On 5th May Music and Wellbeing was launched at the University of Sheffield
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The event took place in beautiful Firth Hall and was hosted by the Department of Music as part of the University of Sheffield Arts and Humanities Festival. The Music and Wellbeing launch introduced an audience of around 200 people to the unit’s exciting projects, which will study the ways in which music can contribute to both extraordinary and everyday wellbeing challenges.
The event featured a piano recital from Jessica Crich, one of the unit’s talented PhD students, who performed Schubert’s Sonata in A minor and Scott Joplin’s ‘Solace’ to great applause.
First, we heard from David Robinson (Lead Music Therapist – Nordoff Robbins), who spoke about the work of music therapy and its applications across a range of populations and circumstances. We were shown a video of David working with a young boy with complex and profound developmental difficulties, and saw the fascinating nature of their musical communication.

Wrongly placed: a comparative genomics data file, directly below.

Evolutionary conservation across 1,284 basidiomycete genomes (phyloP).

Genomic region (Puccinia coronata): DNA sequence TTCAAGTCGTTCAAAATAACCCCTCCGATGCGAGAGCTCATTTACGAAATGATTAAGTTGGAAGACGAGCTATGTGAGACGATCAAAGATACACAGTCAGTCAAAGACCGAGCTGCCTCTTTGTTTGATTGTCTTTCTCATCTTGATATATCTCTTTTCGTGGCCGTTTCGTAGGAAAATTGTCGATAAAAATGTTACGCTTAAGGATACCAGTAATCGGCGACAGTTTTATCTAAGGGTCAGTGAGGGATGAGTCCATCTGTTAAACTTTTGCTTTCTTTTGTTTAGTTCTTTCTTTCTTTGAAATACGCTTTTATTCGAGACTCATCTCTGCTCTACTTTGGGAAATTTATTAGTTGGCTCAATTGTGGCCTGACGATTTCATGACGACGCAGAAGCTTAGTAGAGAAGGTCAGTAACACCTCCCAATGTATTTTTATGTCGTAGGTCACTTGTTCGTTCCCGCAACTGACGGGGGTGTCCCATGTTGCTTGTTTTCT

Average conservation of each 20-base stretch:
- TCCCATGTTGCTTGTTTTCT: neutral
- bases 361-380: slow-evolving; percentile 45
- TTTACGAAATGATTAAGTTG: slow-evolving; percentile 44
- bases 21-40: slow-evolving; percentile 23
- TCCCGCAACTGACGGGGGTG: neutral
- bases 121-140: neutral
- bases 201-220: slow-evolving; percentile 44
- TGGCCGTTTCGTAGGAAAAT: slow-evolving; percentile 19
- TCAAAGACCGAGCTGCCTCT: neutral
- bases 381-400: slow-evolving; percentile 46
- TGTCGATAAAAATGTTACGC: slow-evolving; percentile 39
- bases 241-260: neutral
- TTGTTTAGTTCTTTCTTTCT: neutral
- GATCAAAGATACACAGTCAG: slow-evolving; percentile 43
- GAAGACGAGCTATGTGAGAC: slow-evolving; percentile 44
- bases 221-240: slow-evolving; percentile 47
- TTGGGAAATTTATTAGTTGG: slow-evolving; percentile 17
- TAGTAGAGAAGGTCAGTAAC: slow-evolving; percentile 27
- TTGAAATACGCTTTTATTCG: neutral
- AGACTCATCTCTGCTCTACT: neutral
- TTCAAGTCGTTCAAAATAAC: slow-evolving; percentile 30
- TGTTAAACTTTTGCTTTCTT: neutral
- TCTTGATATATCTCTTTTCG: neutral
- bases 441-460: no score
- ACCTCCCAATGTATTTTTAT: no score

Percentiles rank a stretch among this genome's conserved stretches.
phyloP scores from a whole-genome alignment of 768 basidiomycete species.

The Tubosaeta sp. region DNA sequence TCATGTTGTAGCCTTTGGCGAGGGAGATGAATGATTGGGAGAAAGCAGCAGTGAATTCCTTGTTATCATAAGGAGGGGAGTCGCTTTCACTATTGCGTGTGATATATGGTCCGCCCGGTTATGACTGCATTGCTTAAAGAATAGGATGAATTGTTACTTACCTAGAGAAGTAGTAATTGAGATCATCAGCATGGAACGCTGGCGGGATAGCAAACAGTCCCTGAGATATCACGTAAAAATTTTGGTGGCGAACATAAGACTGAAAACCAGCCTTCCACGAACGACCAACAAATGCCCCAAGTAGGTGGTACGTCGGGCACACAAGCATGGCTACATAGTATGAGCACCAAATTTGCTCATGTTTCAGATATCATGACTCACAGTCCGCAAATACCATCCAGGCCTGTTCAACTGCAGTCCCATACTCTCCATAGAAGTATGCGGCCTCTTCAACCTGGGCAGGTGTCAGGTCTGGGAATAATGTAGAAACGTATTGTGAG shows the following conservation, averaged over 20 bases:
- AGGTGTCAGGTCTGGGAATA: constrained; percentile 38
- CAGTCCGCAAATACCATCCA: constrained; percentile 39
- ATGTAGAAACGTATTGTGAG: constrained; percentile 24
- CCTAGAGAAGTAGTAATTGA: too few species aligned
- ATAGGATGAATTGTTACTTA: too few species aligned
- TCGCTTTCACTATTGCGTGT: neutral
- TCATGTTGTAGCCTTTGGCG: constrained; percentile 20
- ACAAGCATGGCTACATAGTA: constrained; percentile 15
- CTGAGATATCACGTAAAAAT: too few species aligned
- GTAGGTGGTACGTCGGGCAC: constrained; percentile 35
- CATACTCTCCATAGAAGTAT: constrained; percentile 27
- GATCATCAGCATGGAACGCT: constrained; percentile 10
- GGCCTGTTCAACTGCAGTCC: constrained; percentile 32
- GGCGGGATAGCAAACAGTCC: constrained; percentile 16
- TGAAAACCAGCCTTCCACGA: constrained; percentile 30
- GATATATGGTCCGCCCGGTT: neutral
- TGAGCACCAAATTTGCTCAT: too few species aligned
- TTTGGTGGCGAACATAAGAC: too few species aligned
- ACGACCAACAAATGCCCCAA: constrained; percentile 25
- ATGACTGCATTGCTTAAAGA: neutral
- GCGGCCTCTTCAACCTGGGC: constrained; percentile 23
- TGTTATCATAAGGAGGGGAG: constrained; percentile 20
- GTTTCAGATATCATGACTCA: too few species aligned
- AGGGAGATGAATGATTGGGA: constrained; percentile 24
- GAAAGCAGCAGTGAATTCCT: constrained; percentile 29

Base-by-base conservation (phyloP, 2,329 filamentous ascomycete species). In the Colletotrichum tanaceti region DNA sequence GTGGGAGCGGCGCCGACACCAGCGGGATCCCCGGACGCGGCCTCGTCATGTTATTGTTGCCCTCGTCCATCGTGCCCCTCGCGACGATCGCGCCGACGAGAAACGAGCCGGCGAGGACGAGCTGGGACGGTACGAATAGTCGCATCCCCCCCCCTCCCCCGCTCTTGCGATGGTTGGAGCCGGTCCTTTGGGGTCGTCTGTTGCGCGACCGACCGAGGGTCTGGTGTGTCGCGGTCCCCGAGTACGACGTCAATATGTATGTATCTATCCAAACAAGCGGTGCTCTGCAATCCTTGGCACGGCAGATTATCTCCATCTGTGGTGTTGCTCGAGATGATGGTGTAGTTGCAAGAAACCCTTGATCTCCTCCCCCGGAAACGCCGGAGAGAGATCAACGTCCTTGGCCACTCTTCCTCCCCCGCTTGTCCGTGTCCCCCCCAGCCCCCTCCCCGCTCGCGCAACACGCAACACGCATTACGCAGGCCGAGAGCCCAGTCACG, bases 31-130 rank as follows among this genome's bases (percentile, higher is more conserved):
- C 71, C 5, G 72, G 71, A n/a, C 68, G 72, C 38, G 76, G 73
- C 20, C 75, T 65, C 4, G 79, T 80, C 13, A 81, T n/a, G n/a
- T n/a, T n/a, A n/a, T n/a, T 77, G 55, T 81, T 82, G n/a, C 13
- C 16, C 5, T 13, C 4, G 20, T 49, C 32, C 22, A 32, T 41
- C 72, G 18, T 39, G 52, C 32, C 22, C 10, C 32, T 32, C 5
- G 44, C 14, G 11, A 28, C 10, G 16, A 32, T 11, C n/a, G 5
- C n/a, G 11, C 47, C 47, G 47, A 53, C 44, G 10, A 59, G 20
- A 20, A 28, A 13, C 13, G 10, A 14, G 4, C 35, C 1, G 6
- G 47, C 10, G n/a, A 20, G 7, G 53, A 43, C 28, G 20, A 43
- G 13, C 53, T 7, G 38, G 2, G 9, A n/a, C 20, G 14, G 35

Second, was a presentation from Helena Muller (Founder and Chief Executive – Lost Chord), who spoke movingly about stories of music and dementia care from her own experience. Her unique and powerful anecdotes of witnessing music effects in individuals living with dementia touched many people in the audience.
Finally, we were treated to a talk by Professor Lord Robert Winston (Scientist & Chairman of the Royal College of Music) on music and mind. Professor Winston’s approach brought a refreshing balance to the evening, with both the caution of a scientific view alongside a personal touch of optimism for the future of Music and Wellbeing studies.
The challenge of Music and Wellbeing will be to find ways to bring the power of anecdotal evidence into scientific light, to uncover the drivers of music effects thereby allowing future informed applications to be optimised and evidence-based.
The University of Sheffield plans to collate videos of the Music and Wellbeing launch for its iTunesU channel. We will update you when this becomes available.